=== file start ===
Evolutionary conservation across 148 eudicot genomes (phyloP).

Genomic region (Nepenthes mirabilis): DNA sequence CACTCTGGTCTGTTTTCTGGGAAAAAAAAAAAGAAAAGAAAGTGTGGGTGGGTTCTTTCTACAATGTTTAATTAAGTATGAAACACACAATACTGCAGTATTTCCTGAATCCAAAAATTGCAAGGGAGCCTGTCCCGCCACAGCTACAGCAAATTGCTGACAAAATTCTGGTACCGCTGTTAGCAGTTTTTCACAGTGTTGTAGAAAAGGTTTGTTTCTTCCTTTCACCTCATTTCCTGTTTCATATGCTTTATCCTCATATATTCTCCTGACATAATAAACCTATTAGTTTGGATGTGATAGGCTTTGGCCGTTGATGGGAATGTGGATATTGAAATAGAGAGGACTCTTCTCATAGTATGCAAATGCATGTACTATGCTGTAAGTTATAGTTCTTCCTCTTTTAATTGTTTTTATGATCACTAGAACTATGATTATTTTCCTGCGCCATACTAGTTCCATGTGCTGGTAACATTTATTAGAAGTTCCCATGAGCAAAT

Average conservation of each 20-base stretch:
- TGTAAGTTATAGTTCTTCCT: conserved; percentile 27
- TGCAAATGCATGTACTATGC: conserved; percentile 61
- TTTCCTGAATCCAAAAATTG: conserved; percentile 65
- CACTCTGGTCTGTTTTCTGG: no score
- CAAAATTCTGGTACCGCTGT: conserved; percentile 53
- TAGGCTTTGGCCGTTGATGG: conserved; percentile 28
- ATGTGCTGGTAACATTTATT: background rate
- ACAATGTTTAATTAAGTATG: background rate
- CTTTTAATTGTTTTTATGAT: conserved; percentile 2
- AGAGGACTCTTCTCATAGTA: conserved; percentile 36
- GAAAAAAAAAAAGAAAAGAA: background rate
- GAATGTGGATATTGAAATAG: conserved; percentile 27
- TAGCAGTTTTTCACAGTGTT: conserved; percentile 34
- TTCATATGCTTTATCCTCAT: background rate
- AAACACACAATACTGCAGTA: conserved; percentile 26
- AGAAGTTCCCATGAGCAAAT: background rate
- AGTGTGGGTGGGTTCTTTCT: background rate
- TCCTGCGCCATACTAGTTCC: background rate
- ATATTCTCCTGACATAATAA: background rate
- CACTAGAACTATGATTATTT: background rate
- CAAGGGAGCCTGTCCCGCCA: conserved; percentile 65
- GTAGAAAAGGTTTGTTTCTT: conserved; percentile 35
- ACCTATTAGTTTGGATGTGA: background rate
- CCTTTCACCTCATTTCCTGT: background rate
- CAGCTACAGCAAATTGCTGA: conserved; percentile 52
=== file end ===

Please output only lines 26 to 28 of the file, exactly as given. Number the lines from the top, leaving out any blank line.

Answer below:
- ACCTATTAGTTTGGATGTGA: background rate
- CCTTTCACCTCATTTCCTGT: background rate
- CAGCTACAGCAAATTGCTGA: conserved; percentile 52